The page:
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Board Length Too Stubby?
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dennis_c



Joined: 05 May 1998
Posts: 652
Location: Rio

PostPosted: Tue Feb 18, 2014 7:41 pm    Post subject: Reply with quote

Real Wind 271 for sale on Craig's List (Santa Rosa.)
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cbknap



Joined: 03 Jun 1997
Posts: 300

PostPosted: Tue Feb 18, 2014 7:54 pm    Post subject: Reply with quote

I think it was easier to design a good board 10 or 15 years ago. Make them nearly 9' long, lots of flat on the rocker, plenty of room left for a good nose scoop. Example: the 2000 Mistral/Naish 8'11 Freewave. Great board---super easy to plane through jibes, narrow width (21") meant it handled chop well and worked great rail-to-rail on a wave.

Now consider a more modern version, something like the 2009 JP 101 Freestyle wave, about what the O.P. is referencing--246 cm long and nearly 24 1/2" wide (62 cm). Boxy center section and fairly flat bottom makes it bouncy and pound-y, shorter rocker means it takes more skill to get on a plane and aggressive jibing technique (i.e., an early sail flip) to plane through jibes. Plus if you don't get the base, boom height, straps and fin just right it's hard to get the sail power down--board wants to ride nose high.

Tuned just right, it's faster, goes upwind better and rides the waves better than the old Naish. It's also a lot more technical. The Naish was without a doubt easier to ride.

The new 2014 JP FSW is only 232 cm long but it has double concaves under the mast intended to erase the bouncy and pound-y; some of the thickness in the center section has been moved to the back to make it plane up quicker and sail more comfortably.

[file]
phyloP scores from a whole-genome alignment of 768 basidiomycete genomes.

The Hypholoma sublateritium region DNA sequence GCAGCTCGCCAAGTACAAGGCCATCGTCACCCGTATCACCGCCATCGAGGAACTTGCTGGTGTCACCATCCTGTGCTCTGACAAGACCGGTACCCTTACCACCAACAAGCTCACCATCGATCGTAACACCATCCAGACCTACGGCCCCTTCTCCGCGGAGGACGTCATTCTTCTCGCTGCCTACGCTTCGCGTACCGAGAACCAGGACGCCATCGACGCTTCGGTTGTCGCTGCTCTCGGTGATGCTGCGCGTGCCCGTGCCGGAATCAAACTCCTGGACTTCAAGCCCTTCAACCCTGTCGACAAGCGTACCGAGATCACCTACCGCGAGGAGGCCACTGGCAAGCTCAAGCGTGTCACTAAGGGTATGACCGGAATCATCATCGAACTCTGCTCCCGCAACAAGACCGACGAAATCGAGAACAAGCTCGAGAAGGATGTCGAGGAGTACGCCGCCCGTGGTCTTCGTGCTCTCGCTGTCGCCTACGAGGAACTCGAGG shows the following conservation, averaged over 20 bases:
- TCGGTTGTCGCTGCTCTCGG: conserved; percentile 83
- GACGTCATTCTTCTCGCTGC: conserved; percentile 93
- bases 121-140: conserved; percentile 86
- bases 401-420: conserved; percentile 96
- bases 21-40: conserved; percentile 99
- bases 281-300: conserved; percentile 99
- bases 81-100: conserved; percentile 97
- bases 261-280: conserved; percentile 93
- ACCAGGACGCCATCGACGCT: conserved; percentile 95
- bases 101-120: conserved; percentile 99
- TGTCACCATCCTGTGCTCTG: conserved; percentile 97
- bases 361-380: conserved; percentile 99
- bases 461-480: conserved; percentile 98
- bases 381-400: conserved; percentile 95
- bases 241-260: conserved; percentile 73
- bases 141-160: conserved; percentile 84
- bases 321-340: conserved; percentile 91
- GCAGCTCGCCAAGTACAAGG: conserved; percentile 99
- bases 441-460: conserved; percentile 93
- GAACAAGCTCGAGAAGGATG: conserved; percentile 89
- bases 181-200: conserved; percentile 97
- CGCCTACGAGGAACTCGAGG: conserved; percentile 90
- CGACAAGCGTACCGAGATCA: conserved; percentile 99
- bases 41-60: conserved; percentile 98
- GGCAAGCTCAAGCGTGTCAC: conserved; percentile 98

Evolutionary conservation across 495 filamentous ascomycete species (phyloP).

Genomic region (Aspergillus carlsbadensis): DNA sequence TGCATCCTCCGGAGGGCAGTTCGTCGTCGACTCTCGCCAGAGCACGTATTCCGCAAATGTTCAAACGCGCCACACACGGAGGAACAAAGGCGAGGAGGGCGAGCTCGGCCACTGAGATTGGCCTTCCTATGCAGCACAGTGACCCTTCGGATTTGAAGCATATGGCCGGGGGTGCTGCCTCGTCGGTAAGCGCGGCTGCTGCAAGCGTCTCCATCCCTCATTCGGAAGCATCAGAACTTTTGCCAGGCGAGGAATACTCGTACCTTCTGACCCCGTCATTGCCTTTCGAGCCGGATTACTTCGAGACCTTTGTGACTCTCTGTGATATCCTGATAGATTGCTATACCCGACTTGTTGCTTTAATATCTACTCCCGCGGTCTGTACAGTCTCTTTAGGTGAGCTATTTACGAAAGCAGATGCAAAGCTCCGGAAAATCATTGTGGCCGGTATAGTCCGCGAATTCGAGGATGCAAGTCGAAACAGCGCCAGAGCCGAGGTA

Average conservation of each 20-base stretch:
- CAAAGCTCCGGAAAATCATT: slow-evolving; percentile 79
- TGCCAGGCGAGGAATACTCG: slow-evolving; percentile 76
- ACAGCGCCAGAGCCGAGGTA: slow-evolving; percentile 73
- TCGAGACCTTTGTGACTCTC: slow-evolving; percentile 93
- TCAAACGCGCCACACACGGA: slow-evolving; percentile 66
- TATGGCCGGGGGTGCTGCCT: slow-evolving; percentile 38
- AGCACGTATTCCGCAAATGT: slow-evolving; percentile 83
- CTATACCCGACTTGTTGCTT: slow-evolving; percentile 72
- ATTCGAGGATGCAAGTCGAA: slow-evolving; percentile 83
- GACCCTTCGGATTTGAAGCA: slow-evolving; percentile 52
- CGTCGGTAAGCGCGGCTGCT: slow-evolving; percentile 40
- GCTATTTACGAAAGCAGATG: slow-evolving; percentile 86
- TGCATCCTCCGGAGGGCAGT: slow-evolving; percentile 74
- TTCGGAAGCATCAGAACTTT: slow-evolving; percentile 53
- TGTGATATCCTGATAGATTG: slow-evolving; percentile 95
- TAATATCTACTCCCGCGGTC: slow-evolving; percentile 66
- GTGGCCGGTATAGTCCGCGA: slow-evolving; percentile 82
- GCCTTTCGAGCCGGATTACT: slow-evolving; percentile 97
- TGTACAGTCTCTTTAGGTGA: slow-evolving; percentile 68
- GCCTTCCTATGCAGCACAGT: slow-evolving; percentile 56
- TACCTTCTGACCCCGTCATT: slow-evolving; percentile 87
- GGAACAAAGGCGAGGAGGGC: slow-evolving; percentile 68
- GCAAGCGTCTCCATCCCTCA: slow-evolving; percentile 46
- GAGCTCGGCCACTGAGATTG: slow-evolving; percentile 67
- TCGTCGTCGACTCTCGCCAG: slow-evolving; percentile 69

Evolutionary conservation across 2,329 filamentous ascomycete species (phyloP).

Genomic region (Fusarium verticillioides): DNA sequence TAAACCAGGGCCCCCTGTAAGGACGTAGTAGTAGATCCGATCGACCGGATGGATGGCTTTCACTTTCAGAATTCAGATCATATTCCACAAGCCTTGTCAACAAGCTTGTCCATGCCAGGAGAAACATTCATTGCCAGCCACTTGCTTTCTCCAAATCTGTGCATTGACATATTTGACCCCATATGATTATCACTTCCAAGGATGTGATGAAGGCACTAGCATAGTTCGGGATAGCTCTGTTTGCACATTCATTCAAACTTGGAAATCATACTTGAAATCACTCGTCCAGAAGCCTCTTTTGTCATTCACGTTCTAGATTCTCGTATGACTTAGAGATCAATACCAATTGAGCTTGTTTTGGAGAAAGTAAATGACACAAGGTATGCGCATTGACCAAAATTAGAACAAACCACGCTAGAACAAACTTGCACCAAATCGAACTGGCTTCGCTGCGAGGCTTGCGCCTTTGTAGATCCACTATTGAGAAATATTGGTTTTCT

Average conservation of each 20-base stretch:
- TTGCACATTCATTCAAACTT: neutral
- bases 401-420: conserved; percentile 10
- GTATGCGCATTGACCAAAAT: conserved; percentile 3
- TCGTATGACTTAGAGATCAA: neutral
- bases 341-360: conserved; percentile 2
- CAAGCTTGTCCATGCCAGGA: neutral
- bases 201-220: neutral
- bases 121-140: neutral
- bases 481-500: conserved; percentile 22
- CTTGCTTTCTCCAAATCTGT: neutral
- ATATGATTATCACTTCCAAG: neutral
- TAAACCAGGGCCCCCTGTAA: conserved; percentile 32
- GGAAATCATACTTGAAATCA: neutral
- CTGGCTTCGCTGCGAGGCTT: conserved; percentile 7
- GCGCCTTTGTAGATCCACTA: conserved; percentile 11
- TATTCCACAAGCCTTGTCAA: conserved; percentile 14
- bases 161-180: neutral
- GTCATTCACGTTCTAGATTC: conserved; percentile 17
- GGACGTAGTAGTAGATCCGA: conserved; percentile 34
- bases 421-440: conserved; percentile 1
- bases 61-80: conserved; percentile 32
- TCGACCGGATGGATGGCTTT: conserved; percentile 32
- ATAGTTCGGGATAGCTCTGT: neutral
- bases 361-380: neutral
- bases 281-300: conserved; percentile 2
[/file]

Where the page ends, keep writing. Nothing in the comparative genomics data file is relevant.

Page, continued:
Bottom line -- some short/wide boards were great and some were, shall we say, in transition. You can tune some of the problems by pushing the mast base forward, lowering the boom; playing with the straps and fin. If none of that works for you try a different board.

Interestingly, Naish has a new freewave style board for 2014 called the Starship that seeks to recreate some of the magic of the 2000 8'11. The 100 liter version is 240 cm long and 62.3 cm wide, bottom shape is single concave to double concave to V. Some of the shape is pushed forward of center, like the very accessible Richard Green and Mark Nelson slalom designs. That forward width (on the slalom boards anyway) makes the board plane up fast and then the width kind of disappears at speed. That shape and design brief sound excellent to me...only negative is the advertised weight of 7.7 kgs (nearly 17 lbs.). ouchy!

Get a cheap flight to Maui this spring and try all of the new boards.

Then repost with your thoughts.

--chris
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zirtaeb



Joined: 03 Jul 2009
Posts: 2403

PostPosted: Tue Feb 18, 2014 9:33 pm    Post subject: Reply with quote

I still ride the 8'11"er, with the nose cut down by Z man, to 8'4".
But I swear, and I"m too lazy to look in my van, that it's 58cm wide, with a 37.5 cm tail width. Not good at math, that might compute to 22.5" wide.
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Suba-rude



Joined: 15 Mar 2002
Posts: 334
Location: Outer Richmond District.

PostPosted: Wed Feb 19, 2014 11:53 am    Post subject: Reply with quote

With all that volume and width under the straps a big issue I encountered was fins. My arsenal of swept All Terrain fins 10", no longer work. The amount of leverage generated with even light heel pressure would cause spinout. So I am using longer fins.
I blame Naish for developing compact boards and starting the stub trend. Now that all that damage has been done he comes out with what I have been longing for since the Endure line. The 2014 Starship "old skool" length with a narrow tail. I did get a 100lt 2012 Fanatic Hawk which works amazingly well.
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ctuna



Joined: 27 Jun 1995
Posts: 525
Location: Santa Cruz Ca

PostPosted: Wed Feb 19, 2014 2:58 pm    Post subject: Looks like you should find an older board then. Reply with quote